San Francisco supervisors call for rubber bullet, tear gas ban

SAN FRANCISCO, CA.- JUNE 1: A man is taken into custody by San Francisco police after a curfew dispersal order was given at City Hall, Monday, June 1, 2020, the fourth day of Bay Area protests over the killing of George Floyd in Minneapolis police cu (Getty Images)

In response to protests that have been occurring throughout the city, and nationwide in support of the Black Lives Matter movement, San Francisco supervisors on Tuesday will call on the city to ban the use of rubber bullets and pepper spray, among other items, against protesters.

Supervisors Hillary Ronen, Shamann Walton and Matt Haney announced they'll be introducing The Right to Protest Safely Act, which would ban certain crowd control methods used by law enforcement during protests.

The legislation would prohibit law enforcement from using rubber bullets or flexible baton rounds, flash bangs or stun grenades, and chemical agents like tear gas, pepper spray and mace.

The legislation would also ban the use of military vehicles and equipment.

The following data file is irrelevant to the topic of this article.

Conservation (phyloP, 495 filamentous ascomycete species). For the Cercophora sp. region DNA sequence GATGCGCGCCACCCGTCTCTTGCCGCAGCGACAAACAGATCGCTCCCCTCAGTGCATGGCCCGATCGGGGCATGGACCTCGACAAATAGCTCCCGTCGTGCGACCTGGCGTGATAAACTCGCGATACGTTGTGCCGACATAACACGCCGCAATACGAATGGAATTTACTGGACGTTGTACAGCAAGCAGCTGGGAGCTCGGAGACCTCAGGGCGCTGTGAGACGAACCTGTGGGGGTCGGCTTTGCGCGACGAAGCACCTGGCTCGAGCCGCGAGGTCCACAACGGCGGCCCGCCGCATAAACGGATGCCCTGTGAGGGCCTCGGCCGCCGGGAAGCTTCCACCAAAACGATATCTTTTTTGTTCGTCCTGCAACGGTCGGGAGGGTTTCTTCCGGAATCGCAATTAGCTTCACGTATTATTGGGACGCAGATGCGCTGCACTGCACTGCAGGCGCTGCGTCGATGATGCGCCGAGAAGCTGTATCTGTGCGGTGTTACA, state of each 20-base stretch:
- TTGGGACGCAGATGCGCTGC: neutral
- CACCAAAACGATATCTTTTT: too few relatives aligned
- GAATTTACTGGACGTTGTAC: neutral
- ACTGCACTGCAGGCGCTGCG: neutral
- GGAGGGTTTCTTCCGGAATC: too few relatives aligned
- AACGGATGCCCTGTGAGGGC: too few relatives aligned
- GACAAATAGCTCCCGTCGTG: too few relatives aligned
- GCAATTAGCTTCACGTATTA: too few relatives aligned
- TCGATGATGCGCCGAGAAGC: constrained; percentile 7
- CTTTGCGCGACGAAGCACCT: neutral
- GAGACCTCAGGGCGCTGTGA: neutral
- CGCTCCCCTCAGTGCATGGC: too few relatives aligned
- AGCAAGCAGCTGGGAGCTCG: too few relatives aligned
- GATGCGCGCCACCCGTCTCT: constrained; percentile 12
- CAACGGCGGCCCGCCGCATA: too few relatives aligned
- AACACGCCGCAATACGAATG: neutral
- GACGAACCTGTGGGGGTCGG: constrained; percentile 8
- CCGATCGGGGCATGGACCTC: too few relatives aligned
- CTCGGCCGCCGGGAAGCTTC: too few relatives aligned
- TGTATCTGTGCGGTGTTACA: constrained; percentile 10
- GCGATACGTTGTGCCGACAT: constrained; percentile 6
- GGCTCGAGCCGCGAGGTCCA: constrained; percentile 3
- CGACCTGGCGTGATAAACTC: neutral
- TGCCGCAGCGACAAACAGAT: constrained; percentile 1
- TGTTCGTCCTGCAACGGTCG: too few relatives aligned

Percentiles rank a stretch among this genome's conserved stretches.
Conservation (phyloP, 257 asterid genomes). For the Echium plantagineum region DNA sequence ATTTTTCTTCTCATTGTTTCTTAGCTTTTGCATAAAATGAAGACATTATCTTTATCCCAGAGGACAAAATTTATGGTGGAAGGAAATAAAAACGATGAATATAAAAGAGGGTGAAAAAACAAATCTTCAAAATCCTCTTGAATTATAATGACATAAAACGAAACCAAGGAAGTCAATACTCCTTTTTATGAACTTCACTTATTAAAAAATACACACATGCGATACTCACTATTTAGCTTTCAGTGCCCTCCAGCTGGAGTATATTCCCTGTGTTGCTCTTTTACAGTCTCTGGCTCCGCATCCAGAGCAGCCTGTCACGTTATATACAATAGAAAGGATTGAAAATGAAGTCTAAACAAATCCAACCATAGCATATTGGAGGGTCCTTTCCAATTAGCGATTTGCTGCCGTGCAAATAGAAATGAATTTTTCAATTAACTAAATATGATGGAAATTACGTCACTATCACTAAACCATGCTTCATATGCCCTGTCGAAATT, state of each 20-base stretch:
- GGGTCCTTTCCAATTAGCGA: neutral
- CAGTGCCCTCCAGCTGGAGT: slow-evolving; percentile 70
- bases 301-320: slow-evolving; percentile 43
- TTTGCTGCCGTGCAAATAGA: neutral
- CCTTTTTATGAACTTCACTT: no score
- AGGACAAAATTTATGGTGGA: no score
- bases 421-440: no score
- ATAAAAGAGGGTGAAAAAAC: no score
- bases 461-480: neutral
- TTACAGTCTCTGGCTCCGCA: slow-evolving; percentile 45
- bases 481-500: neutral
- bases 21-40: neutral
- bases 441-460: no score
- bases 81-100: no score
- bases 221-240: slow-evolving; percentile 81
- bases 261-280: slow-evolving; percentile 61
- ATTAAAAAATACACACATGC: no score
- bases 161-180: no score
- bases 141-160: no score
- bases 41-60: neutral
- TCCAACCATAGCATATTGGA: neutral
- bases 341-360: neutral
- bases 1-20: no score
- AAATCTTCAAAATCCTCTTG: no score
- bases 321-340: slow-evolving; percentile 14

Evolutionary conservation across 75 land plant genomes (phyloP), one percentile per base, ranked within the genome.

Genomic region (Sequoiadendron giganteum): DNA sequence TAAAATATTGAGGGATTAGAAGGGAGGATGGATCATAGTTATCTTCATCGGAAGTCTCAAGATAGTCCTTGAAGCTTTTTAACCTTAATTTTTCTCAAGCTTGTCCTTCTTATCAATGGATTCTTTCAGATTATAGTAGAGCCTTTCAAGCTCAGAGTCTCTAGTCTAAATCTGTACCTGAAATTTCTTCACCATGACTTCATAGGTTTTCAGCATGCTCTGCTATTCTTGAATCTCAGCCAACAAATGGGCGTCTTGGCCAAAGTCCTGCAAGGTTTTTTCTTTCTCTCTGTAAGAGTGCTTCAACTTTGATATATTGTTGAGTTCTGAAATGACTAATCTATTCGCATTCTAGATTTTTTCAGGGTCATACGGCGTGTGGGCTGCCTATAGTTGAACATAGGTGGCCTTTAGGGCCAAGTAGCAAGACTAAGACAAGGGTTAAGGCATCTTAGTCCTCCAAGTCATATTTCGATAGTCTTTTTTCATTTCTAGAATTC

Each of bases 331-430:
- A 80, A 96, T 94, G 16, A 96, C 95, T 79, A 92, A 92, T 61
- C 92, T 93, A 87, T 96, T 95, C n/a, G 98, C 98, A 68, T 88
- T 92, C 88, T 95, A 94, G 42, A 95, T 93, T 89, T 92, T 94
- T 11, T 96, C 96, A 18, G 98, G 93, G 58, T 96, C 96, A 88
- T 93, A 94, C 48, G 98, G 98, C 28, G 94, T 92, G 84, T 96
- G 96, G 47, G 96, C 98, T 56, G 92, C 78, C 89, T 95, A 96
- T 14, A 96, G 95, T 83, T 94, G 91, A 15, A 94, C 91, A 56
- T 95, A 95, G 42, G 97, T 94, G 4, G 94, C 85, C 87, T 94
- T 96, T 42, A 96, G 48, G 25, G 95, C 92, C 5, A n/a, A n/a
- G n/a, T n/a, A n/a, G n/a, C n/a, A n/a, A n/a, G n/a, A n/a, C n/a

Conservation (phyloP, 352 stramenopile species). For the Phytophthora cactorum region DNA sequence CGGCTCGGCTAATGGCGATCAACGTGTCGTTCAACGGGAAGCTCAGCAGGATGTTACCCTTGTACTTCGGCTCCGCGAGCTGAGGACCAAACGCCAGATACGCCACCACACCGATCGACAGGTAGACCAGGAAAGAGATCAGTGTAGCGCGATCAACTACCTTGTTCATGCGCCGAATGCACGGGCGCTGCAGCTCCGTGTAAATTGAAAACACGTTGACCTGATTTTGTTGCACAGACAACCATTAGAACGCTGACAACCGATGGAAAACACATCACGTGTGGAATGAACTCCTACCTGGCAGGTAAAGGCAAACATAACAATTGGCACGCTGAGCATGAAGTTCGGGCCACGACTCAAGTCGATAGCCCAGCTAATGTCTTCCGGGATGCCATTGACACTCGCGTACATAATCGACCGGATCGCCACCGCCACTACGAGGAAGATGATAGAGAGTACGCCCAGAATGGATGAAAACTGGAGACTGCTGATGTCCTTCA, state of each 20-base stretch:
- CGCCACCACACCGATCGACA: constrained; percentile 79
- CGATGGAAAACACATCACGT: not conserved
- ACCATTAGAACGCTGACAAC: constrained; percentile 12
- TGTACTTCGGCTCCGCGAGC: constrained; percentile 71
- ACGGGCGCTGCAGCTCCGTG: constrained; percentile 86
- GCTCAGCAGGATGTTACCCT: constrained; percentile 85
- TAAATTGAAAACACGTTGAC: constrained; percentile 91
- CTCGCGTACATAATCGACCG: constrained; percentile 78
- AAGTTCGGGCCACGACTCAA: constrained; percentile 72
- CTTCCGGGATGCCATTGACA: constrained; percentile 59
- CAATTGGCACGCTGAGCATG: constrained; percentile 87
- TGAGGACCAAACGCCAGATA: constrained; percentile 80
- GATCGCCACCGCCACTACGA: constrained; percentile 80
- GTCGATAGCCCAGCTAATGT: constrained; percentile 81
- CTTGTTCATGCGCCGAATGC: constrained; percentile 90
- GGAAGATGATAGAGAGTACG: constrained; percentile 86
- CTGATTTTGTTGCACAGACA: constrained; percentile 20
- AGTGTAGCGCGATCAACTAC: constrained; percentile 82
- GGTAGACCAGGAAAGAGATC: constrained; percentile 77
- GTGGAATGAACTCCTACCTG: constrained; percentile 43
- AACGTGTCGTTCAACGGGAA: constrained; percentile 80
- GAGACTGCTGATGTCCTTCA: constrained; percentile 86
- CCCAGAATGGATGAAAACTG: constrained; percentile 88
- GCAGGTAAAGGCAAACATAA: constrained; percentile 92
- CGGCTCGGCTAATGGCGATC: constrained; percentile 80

Referring to the large protests seen in the city last week, Haney said in a statement, "It was youth-led and was attended by thousands of San Franciscans, including many families and children. It was shocking and unacceptable to see these peaceful protestors come face-to-face with officers armed with flexible baton rounds and chemical agent sprays.

"Military weapons, chemical sprays, rubber bullets, pepper balls, and flexible baton rounds should have no place in our city's response to peaceful demonstrations," he said.

"If our residents do not feel safe peacefully protesting, we are silencing them. There are more steps that we need to take. But it's critical that we take these bold steps immediately," Walton said.

The San Jose police chief on Monday issued a memo restricting the use of rubber bullets. "Projectile impact weapons will only be used where a person is actively attacking an officer or another person or when an armed agitator poses a threat," he wrote.

Three Oakland city councilmembers have called on police to stop the use of tear gas, but the matter has not been officially voted on. 

KTVU contributed to this report.